Open this post in threaded view
|

## Re: Numderivative and integrate

 Le 15/12/2017 à 11:37, Hermes a écrit : > He, > here I put a solution for differentiation >    in your case we obtain The duration for Numederivative = 1.18248 > and for this other: The duration for Numederivative = 0.00125101 > the FourMatDiff function could be improved. > Is there any function in Scilab to create band Matrices?      Hi,    you could use sparse matrix. If (as it seems the case) your matrix    can be defined by its diagonals maybe the following function could    be useful for you. It lets you to build fastly a sparse matrix by given the    different diagonals and if the diagonal is constant only the constant    could be provided, for instance if you want to build the classical    matrix with 2 on the diag and -1 on the first (upper and lower) diagonals    n = 6;  // a really small example    A = my_spdiags([n,n],0,2,-1,-1,1,-1)    If one diagonal of the matrix is not a constant you should provide    the entire vector of the diagonal values (instead of the constant).    hth   Bruno   PS : I coded this function a long time ago it's possible that there is   such an internal function in scilab now and I have not tested it on   scilab-6.x ===================================================    function A = my_spdiags(dims,varargin)     // a function to build easily a sparse matrix by filling some given     // diagonals.     //     // 1/ dims is a vector with matrix dimensions [number of rows, number of columns]     // 2/ the special varargin keyword stands for the other input     //    arguments. Any number of (valid) diagonals is allowed and     //    each diagonal is introduced with (first) its     //    diagonal number then (second) by the vector of values of the diagonal.     //    When the diagonal is to be filled by a same value it is allowed to     //    replace the vector of values by the scalar.     //    The diagonal number is defined (as usual) by k = j-i     //     // So the function usage is:     // A = my_spdiags([m,n], num_diag1, val_diag1, num_diag2,val_diag2,...)     //     // AUTHOR : Bruno Pinçon [hidden email]     if ~(typeof(dims) == "constant" & length(dims)==2 & and(floor(dims)==dims)...      & min(dims) >= 1 ) then        error("bad first argument")     end     m = dims(1); n = dims(2);     M = length(varargin)     if modulo(M,2) ~= 0 then, error("bad entries..."), end     nd = M/2;     ij = []; val = [];     for i = 1:2:M-1        k = varargin(i);        values =  varargin(i+1);        if k < -(m-1) | k > (n-1) then       error(msprintf("argument %d is not a good diag number",i+1))        end        if k >= 0 then       nbelem = min(m,n-k);       i = (1:nbelem)'; j = i+k;        else       nbelem = min(m+k,n);       j = (1:nbelem)'; i = j-k;        end        nv = length(values)        if nv==1 then       // a scalar was given, build the corresponding vector       values = values*ones(nbelem,1);        elseif nv == nbelem then       values = values(:)        else                // the vector has not the same length than the diagonal       error(msprintf("argument %d has not the good size",i+2));        end        ij = [ij;[i,j]]; val = [val;values];     end     A = sparse(ij,val,dims) endfunction _______________________________________________ users mailing list [hidden email] http://lists.scilab.org/mailman/listinfo/users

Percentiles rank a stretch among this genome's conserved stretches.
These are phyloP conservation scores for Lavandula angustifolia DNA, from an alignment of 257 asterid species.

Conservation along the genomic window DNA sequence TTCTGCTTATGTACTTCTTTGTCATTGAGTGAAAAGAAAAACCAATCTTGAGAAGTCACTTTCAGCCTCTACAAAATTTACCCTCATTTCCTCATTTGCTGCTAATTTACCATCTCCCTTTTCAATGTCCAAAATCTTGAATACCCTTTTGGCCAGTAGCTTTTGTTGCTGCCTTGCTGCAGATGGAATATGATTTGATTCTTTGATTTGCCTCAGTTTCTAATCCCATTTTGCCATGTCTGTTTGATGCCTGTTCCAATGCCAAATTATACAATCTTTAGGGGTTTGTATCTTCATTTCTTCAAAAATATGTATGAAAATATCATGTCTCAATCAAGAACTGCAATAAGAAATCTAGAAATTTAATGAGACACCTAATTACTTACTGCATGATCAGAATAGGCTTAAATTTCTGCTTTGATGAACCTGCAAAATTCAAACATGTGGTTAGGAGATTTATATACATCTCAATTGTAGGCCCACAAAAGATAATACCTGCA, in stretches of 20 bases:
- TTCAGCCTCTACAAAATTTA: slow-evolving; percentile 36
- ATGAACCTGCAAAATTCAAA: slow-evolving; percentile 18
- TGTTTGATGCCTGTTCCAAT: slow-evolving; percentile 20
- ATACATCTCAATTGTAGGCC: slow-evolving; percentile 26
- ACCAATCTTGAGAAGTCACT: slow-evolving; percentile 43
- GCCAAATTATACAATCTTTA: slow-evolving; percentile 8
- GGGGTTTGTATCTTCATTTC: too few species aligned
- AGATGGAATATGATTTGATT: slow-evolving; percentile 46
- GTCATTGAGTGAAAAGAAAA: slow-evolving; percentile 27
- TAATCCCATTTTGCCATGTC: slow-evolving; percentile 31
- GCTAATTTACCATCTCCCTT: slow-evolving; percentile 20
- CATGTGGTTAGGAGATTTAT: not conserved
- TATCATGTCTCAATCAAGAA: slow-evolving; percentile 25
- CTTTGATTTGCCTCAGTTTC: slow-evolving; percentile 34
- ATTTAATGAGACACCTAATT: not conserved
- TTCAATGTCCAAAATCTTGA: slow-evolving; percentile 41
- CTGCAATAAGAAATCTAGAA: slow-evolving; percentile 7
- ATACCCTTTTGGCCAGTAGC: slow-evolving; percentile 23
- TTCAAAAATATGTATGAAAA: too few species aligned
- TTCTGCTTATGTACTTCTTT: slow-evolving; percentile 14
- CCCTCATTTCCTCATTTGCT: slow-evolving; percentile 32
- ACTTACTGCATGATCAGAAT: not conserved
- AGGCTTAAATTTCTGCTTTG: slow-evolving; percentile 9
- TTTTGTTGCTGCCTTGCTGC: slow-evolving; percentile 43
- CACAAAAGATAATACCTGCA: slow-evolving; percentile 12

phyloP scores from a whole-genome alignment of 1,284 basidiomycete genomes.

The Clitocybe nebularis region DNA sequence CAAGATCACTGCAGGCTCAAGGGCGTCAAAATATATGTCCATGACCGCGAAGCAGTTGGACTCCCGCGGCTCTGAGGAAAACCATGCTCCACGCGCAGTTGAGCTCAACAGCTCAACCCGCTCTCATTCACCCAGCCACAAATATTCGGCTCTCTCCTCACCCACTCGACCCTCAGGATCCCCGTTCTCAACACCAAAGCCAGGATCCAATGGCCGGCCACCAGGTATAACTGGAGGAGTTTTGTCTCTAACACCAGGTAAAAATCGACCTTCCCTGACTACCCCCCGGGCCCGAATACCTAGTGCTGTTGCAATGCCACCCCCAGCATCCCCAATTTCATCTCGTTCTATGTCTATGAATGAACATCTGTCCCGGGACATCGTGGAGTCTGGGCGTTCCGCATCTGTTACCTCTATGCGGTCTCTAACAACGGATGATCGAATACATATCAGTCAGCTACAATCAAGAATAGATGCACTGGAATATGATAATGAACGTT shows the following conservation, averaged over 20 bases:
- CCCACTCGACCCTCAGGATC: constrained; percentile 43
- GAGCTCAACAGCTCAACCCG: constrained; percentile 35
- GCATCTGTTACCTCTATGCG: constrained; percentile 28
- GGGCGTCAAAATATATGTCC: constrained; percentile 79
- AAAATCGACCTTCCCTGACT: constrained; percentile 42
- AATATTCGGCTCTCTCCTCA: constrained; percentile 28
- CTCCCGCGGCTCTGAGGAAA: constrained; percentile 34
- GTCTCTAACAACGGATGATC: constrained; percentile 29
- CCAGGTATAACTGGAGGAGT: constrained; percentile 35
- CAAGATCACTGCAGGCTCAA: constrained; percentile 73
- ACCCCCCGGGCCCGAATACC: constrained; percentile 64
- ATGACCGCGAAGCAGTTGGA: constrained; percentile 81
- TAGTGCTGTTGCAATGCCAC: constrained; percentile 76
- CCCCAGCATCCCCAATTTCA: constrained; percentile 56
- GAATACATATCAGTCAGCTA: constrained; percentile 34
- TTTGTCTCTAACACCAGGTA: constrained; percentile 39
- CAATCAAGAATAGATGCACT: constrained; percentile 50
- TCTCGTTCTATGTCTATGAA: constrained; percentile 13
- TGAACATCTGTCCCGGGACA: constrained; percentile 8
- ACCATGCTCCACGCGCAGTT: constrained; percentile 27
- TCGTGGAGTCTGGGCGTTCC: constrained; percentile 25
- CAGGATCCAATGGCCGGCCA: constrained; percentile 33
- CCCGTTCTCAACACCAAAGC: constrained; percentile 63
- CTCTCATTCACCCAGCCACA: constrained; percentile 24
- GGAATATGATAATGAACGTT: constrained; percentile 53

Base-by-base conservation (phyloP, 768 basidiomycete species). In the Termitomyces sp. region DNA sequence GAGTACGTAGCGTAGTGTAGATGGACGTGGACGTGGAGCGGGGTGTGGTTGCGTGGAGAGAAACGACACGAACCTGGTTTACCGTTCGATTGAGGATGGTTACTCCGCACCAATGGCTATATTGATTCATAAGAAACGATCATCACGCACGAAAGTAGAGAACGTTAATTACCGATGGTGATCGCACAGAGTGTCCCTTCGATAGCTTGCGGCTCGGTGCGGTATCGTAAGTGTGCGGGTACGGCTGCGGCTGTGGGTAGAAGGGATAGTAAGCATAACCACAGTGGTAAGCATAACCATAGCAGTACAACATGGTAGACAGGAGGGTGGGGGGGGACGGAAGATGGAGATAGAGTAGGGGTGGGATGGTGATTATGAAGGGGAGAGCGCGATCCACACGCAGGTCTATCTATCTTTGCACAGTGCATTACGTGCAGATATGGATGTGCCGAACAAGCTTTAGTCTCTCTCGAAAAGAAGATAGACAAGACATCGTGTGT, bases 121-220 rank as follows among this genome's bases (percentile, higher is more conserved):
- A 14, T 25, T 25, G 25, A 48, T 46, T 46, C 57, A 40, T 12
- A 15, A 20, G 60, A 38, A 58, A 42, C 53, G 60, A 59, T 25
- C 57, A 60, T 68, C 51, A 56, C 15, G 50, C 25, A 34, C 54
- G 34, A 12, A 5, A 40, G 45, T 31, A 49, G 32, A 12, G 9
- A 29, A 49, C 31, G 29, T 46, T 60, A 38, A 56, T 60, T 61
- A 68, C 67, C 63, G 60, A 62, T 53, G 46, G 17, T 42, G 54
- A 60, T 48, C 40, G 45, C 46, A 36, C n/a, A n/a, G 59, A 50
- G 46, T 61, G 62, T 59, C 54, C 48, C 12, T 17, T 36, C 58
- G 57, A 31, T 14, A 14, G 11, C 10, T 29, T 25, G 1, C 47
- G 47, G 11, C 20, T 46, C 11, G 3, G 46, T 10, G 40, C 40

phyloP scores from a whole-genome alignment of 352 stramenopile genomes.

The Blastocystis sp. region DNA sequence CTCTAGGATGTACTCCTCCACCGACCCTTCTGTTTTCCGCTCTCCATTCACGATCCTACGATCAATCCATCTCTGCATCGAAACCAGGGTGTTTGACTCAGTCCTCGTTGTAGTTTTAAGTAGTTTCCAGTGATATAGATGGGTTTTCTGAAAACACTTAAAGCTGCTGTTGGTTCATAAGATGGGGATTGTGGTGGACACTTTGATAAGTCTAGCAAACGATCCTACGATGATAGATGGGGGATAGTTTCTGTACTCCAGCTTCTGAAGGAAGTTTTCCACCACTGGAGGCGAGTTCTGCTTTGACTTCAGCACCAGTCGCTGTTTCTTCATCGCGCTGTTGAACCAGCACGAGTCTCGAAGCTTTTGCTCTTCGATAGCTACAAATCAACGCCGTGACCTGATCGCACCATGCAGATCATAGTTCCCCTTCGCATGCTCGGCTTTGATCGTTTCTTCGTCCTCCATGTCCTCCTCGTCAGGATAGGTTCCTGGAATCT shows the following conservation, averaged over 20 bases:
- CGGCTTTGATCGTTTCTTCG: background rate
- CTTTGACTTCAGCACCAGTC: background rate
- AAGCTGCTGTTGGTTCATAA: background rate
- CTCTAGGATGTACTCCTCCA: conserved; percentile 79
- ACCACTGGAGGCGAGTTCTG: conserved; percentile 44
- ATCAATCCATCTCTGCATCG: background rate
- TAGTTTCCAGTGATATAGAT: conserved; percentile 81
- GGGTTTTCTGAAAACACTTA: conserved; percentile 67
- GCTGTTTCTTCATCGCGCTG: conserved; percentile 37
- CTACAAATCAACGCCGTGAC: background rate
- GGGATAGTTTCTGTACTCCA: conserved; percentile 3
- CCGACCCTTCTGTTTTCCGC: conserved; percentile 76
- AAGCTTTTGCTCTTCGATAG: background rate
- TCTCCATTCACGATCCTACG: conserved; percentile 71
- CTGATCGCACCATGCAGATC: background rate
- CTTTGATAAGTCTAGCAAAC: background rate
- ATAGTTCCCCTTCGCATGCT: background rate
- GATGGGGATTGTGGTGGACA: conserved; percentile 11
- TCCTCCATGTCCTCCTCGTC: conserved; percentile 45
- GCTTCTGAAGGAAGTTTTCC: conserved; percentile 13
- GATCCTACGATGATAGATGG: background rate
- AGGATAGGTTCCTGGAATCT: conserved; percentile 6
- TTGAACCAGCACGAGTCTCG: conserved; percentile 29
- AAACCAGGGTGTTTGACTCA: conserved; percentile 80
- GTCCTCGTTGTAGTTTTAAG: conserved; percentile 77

Open this post in threaded view
|

## Re: Numderivative and integrate

 In reply to this post by Hermes       HI Paul,    I have not looked deeply in your code but why not   use a spline representation of the Signal and use the   spline representation (see the splin and interp functions)   to both differentiate and integrate. Differentiation is   provided by the interp function so the remaining work   should be to integrate a spline but it is not a big deal.    Just my 2 cents...   Bruno _______________________________________________ users mailing list [hidden email] http://lists.scilab.org/mailman/listinfo/users
Open this post in threaded view
|

## Re: Numderivative and integrate

 In reply to this post by Hermes Hi Hermes,   Regarding your question "the FourMatDiff function could be improved. Is there any function in Scilab to create band Matrices?", please note that following code:   M = toeplitz([0  -2/3  1/12  zeros(1,n-5)  -1/12  2/3]); M = tril(M) - triu(M);   produces the same results for n >=5 as your function:  FourMatDiff2(n)   Regards, Rafael   _______________________________________________ users mailing list [hidden email] http://lists.scilab.org/mailman/listinfo/users